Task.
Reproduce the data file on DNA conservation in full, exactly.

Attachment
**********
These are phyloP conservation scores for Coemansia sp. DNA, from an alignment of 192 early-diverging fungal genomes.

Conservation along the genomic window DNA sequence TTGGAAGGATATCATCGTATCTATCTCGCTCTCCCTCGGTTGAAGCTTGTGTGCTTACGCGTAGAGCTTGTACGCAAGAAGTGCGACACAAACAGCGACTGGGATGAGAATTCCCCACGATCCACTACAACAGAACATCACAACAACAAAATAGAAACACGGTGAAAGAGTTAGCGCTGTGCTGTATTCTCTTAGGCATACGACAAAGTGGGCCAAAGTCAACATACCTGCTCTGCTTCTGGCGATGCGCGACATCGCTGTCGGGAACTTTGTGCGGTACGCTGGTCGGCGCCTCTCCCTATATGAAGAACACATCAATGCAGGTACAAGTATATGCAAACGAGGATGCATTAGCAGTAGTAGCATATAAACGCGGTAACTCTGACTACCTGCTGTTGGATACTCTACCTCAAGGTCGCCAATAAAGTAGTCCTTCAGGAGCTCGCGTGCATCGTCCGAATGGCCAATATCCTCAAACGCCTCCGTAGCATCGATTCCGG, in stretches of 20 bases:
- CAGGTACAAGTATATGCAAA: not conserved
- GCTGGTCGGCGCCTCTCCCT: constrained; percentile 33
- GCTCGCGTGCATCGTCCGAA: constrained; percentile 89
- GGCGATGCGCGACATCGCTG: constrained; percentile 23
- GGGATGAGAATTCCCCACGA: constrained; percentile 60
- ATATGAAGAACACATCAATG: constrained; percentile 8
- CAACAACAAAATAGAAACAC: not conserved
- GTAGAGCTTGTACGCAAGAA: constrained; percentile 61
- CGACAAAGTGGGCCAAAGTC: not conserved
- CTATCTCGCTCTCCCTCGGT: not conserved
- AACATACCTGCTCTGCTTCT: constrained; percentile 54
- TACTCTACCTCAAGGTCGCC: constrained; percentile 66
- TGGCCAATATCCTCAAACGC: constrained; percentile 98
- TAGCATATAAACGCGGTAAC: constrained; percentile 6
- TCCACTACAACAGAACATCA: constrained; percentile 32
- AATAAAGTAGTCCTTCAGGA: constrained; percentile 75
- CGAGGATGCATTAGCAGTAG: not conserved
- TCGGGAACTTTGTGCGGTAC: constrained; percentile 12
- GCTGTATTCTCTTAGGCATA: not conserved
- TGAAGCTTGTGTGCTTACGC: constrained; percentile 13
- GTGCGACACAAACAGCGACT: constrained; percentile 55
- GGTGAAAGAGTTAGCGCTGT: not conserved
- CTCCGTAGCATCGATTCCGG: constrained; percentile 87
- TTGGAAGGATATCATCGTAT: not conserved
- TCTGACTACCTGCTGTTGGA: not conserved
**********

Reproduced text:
These are phyloP conservation scores for Coemansia sp. DNA, from an alignment of 192 early-diverging fungal genomes.

Conservation along the genomic window DNA sequence TTGGAAGGATATCATCGTATCTATCTCGCTCTCCCTCGGTTGAAGCTTGTGTGCTTACGCGTAGAGCTTGTACGCAAGAAGTGCGACACAAACAGCGACTGGGATGAGAATTCCCCACGATCCACTACAACAGAACATCACAACAACAAAATAGAAACACGGTGAAAGAGTTAGCGCTGTGCTGTATTCTCTTAGGCATACGACAAAGTGGGCCAAAGTCAACATACCTGCTCTGCTTCTGGCGATGCGCGACATCGCTGTCGGGAACTTTGTGCGGTACGCTGGTCGGCGCCTCTCCCTATATGAAGAACACATCAATGCAGGTACAAGTATATGCAAACGAGGATGCATTAGCAGTAGTAGCATATAAACGCGGTAACTCTGACTACCTGCTGTTGGATACTCTACCTCAAGGTCGCCAATAAAGTAGTCCTTCAGGAGCTCGCGTGCATCGTCCGAATGGCCAATATCCTCAAACGCCTCCGTAGCATCGATTCCGG, in stretches of 20 bases:
- CAGGTACAAGTATATGCAAA: not conserved
- GCTGGTCGGCGCCTCTCCCT: constrained; percentile 33
- GCTCGCGTGCATCGTCCGAA: constrained; percentile 89
- GGCGATGCGCGACATCGCTG: constrained; percentile 23
- GGGATGAGAATTCCCCACGA: constrained; percentile 60
- ATATGAAGAACACATCAATG: constrained; percentile 8
- CAACAACAAAATAGAAACAC: not conserved
- GTAGAGCTTGTACGCAAGAA: constrained; percentile 61
- CGACAAAGTGGGCCAAAGTC: not conserved
- CTATCTCGCTCTCCCTCGGT: not conserved
- AACATACCTGCTCTGCTTCT: constrained; percentile 54
- TACTCTACCTCAAGGTCGCC: constrained; percentile 66
- TGGCCAATATCCTCAAACGC: constrained; percentile 98
- TAGCATATAAACGCGGTAAC: constrained; percentile 6
- TCCACTACAACAGAACATCA: constrained; percentile 32
- AATAAAGTAGTCCTTCAGGA: constrained; percentile 75
- CGAGGATGCATTAGCAGTAG: not conserved
- TCGGGAACTTTGTGCGGTAC: constrained; percentile 12
- GCTGTATTCTCTTAGGCATA: not conserved
- TGAAGCTTGTGTGCTTACGC: constrained; percentile 13
- GTGCGACACAAACAGCGACT: constrained; percentile 55
- GGTGAAAGAGTTAGCGCTGT: not conserved
- CTCCGTAGCATCGATTCCGG: constrained; percentile 87
- TTGGAAGGATATCATCGTAT: not conserved
- TCTGACTACCTGCTGTTGGA: not conserved